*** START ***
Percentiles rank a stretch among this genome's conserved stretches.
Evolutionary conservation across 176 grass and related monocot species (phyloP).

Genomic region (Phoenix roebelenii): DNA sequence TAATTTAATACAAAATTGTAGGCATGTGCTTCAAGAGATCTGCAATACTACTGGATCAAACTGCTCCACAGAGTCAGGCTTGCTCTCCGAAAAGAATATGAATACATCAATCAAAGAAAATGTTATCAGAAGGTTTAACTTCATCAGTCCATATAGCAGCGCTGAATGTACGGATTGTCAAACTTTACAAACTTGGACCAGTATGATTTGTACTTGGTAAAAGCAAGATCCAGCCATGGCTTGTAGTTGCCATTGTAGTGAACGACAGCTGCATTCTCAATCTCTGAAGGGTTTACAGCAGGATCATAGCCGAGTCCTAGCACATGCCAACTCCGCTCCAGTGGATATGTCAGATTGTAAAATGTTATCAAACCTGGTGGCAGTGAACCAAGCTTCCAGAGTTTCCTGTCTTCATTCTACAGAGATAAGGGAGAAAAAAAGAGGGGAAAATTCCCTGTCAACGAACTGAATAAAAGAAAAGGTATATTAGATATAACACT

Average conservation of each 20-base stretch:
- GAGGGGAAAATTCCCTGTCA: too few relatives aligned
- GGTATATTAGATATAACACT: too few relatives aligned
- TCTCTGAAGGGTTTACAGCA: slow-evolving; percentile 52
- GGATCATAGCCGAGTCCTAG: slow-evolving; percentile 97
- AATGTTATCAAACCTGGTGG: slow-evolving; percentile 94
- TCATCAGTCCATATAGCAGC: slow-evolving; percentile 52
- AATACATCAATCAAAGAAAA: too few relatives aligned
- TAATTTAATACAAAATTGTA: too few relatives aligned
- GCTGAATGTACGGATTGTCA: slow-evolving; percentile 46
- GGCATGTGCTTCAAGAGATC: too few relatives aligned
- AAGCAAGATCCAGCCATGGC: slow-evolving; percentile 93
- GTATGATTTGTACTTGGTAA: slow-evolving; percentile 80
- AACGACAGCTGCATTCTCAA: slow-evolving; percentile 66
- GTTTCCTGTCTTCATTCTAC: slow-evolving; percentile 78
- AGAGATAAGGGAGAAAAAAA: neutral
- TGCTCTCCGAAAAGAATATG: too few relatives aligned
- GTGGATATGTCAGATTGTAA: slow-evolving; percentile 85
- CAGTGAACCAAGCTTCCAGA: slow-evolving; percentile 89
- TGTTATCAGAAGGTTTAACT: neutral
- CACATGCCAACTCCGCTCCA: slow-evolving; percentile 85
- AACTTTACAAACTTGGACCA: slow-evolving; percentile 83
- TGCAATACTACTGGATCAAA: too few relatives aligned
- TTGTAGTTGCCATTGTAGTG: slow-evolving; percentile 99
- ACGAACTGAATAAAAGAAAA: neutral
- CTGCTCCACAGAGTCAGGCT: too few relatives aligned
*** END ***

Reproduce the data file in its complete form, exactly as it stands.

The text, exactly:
Percentiles rank a stretch among this genome's conserved stretches.
Evolutionary conservation across 176 grass and related monocot species (phyloP).

Genomic region (Phoenix roebelenii): DNA sequence TAATTTAATACAAAATTGTAGGCATGTGCTTCAAGAGATCTGCAATACTACTGGATCAAACTGCTCCACAGAGTCAGGCTTGCTCTCCGAAAAGAATATGAATACATCAATCAAAGAAAATGTTATCAGAAGGTTTAACTTCATCAGTCCATATAGCAGCGCTGAATGTACGGATTGTCAAACTTTACAAACTTGGACCAGTATGATTTGTACTTGGTAAAAGCAAGATCCAGCCATGGCTTGTAGTTGCCATTGTAGTGAACGACAGCTGCATTCTCAATCTCTGAAGGGTTTACAGCAGGATCATAGCCGAGTCCTAGCACATGCCAACTCCGCTCCAGTGGATATGTCAGATTGTAAAATGTTATCAAACCTGGTGGCAGTGAACCAAGCTTCCAGAGTTTCCTGTCTTCATTCTACAGAGATAAGGGAGAAAAAAAGAGGGGAAAATTCCCTGTCAACGAACTGAATAAAAGAAAAGGTATATTAGATATAACACT

Average conservation of each 20-base stretch:
- GAGGGGAAAATTCCCTGTCA: too few relatives aligned
- GGTATATTAGATATAACACT: too few relatives aligned
- TCTCTGAAGGGTTTACAGCA: slow-evolving; percentile 52
- GGATCATAGCCGAGTCCTAG: slow-evolving; percentile 97
- AATGTTATCAAACCTGGTGG: slow-evolving; percentile 94
- TCATCAGTCCATATAGCAGC: slow-evolving; percentile 52
- AATACATCAATCAAAGAAAA: too few relatives aligned
- TAATTTAATACAAAATTGTA: too few relatives aligned
- GCTGAATGTACGGATTGTCA: slow-evolving; percentile 46
- GGCATGTGCTTCAAGAGATC: too few relatives aligned
- AAGCAAGATCCAGCCATGGC: slow-evolving; percentile 93
- GTATGATTTGTACTTGGTAA: slow-evolving; percentile 80
- AACGACAGCTGCATTCTCAA: slow-evolving; percentile 66
- GTTTCCTGTCTTCATTCTAC: slow-evolving; percentile 78
- AGAGATAAGGGAGAAAAAAA: neutral
- TGCTCTCCGAAAAGAATATG: too few relatives aligned
- GTGGATATGTCAGATTGTAA: slow-evolving; percentile 85
- CAGTGAACCAAGCTTCCAGA: slow-evolving; percentile 89
- TGTTATCAGAAGGTTTAACT: neutral
- CACATGCCAACTCCGCTCCA: slow-evolving; percentile 85
- AACTTTACAAACTTGGACCA: slow-evolving; percentile 83
- TGCAATACTACTGGATCAAA: too few relatives aligned
- TTGTAGTTGCCATTGTAGTG: slow-evolving; percentile 99
- ACGAACTGAATAAAAGAAAA: neutral
- CTGCTCCACAGAGTCAGGCT: too few relatives aligned